Organizers in ten wards across Chicago went door-to-door to collect 3,800 signatures to put a referendum question on the March Primary state ballot asking registered voters, “Should the State of Illinois lift the ban on rent control to address rising rents, unjust evictions, and gentrification in our community?” Nearly 110 precincts will have this question on the ballot.
This is the latest effort to repeal the Rent Control Preemption Act, which was crafted by the American Legislative Exchange Council (ALEC), and passed by the State Legislature in 1997. ALEC has gained infamy as the body behind controversial “model legislation” that is developed in secret and replicated in state legislatures across the country. The “Stand Your Ground” law that served as George Zimmerman’s defense in the murder of Trayvon Martin in Florida was another ALEC Bill.
Organizers are hopeful that overwhelming support for this referendum question will convince legislators to return the power to enact policies to address the housing needs specific to their respective communities back to local municipalities. Springfield should not have the authority to strip away local control, especially if it was designed by entities outside of the State. In counties throughout Illinois, like Cook, McDonough, Jackson, and DeKalb, large percentages of renters are paying half of their household incomes on rent.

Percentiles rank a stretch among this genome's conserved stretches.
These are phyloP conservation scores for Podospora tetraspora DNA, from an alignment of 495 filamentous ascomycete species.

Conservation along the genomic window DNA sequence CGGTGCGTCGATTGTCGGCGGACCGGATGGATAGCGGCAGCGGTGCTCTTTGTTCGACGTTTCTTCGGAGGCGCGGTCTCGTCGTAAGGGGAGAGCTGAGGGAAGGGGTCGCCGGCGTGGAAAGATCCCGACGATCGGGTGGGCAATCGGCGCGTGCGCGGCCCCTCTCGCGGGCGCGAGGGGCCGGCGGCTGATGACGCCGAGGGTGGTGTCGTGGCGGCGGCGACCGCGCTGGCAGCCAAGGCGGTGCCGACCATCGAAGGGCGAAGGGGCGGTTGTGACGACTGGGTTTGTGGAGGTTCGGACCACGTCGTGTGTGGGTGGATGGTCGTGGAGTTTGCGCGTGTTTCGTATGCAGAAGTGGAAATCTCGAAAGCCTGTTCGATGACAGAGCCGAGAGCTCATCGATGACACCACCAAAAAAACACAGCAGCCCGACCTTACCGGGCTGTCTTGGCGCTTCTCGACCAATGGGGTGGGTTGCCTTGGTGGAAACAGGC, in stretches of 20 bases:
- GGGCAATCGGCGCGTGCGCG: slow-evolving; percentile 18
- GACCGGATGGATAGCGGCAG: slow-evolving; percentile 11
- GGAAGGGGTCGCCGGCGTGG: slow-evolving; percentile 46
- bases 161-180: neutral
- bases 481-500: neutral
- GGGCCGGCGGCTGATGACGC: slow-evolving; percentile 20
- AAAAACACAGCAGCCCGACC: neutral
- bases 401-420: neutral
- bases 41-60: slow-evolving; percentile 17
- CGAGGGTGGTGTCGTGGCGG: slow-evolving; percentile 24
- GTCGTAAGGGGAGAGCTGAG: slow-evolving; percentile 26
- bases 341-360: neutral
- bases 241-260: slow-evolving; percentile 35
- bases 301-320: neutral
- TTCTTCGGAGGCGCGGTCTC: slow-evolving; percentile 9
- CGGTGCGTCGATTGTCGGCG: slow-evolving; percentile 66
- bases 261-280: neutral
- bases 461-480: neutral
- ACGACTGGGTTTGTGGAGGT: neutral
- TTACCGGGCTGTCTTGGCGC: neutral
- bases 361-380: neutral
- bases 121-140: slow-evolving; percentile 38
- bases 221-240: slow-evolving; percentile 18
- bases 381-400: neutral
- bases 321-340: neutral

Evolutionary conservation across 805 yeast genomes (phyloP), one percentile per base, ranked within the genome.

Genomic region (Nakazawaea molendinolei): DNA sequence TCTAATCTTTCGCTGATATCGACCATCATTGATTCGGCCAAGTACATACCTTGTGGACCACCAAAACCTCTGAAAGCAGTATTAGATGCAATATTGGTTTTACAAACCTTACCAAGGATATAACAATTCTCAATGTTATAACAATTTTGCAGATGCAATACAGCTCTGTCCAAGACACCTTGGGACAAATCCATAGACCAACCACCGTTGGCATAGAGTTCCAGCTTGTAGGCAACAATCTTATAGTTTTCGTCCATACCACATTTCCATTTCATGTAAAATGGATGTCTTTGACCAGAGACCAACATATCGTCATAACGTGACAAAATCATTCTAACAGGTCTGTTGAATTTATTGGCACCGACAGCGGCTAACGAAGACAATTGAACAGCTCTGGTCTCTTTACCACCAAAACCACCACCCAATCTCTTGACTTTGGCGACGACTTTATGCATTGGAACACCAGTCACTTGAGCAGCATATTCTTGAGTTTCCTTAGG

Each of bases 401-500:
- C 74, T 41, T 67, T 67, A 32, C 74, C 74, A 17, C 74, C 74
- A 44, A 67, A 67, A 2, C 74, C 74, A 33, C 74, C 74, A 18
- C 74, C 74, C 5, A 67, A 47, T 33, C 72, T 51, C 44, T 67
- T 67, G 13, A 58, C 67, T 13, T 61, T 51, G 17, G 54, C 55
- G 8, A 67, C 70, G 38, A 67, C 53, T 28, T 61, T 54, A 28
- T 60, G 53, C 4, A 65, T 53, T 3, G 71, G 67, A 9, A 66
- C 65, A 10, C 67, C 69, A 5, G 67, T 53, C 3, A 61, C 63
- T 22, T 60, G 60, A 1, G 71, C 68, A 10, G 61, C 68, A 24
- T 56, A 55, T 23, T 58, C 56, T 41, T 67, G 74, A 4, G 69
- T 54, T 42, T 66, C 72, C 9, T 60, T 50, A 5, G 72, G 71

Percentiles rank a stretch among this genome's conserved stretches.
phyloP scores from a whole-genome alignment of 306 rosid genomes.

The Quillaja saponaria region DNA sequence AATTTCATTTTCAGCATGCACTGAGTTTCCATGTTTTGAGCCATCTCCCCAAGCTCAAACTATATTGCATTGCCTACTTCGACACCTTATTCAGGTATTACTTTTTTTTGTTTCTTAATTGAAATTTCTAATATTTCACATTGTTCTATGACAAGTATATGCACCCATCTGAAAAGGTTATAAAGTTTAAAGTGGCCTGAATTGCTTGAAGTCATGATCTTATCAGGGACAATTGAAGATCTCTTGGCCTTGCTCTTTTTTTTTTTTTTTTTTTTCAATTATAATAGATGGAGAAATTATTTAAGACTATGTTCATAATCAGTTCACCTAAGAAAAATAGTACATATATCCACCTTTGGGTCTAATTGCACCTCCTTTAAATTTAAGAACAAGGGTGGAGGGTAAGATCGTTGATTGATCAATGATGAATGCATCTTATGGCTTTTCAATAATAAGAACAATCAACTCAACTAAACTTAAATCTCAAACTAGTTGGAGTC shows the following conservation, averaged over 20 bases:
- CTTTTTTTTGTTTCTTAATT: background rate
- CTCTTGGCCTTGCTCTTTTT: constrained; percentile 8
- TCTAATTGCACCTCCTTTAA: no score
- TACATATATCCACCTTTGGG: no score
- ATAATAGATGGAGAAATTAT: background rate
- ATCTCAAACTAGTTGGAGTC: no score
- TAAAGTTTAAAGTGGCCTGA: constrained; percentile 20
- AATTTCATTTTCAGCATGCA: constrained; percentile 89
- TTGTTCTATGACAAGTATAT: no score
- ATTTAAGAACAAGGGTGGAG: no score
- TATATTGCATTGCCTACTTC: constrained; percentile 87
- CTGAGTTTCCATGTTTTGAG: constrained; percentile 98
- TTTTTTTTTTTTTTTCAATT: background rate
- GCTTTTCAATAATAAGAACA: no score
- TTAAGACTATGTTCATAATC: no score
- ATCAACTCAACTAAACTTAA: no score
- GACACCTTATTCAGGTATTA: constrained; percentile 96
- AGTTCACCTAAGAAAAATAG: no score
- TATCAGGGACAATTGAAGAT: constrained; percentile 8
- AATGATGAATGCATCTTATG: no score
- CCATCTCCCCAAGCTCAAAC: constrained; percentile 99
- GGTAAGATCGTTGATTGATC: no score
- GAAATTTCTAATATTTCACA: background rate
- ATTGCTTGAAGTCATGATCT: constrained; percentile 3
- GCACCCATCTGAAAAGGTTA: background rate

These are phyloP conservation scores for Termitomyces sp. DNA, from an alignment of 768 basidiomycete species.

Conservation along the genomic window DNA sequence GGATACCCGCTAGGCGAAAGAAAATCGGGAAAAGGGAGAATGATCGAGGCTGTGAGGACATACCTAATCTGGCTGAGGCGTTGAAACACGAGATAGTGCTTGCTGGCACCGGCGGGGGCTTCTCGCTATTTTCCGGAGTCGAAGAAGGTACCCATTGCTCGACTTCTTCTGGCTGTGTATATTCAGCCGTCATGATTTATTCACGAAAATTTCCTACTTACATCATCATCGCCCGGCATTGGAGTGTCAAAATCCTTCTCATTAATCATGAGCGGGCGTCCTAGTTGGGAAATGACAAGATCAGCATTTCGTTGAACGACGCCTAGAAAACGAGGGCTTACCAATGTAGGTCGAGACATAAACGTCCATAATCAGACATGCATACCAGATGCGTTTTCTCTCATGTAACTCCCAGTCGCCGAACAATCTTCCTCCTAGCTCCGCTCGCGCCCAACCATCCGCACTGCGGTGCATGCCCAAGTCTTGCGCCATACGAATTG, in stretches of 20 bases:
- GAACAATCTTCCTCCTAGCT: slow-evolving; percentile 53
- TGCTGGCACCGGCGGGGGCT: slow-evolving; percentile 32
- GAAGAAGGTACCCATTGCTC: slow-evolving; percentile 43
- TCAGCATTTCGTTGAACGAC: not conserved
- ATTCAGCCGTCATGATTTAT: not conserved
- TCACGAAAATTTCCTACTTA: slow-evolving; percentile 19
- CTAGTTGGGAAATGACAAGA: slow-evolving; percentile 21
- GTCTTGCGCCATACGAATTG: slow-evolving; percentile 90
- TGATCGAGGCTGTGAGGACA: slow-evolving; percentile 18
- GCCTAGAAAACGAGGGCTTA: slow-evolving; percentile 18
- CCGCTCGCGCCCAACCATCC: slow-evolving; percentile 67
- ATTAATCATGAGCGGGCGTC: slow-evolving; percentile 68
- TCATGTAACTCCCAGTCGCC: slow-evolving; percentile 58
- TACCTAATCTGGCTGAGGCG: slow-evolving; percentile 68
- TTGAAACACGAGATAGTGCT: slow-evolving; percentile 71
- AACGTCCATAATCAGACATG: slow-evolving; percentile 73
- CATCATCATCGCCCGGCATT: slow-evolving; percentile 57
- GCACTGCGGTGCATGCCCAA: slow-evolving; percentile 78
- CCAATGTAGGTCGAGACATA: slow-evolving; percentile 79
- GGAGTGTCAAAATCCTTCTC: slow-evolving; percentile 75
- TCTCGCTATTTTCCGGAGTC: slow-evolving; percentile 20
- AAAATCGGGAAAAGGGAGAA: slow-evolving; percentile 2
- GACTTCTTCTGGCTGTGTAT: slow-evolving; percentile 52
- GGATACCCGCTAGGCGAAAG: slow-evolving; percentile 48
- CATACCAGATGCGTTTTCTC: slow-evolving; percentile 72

The rising cost of rent is contributing to the displacement and overall loss of low-income and working families from Chicago. Rents in Chicago, on average, increased 173% between 2010 and 2014. Moreover, large-scale developments across Chicago stand to exacerbate the displacement already taking place in communities. As Mayor Emanuel and Gov. Rauner attempt to lure the 2nd Amazon headquarters and other high-profile developments take center stage, the risk of displacement becomes heightened. For example, the Southside community of Woodlawn blocks away from where the Obama Presidential Center will be built has experienced a 23% increase in property value since the start of 2017, compared to 4.6% for the City as a whole.
Spikes in property value typically translate to increases in property taxes, which result in increased rents, evictions, and displacement. Between 2000 and 2015, 215,000 Black people have been pushed out of the greater Chicago area. Additionally, 10,000 Latinos have been displaced from Pilsen alone in the last 10 years – largely through rampant evictions. As a racial equity issue, the continued loss of people of color from Chicago and Illinois has to be addressed.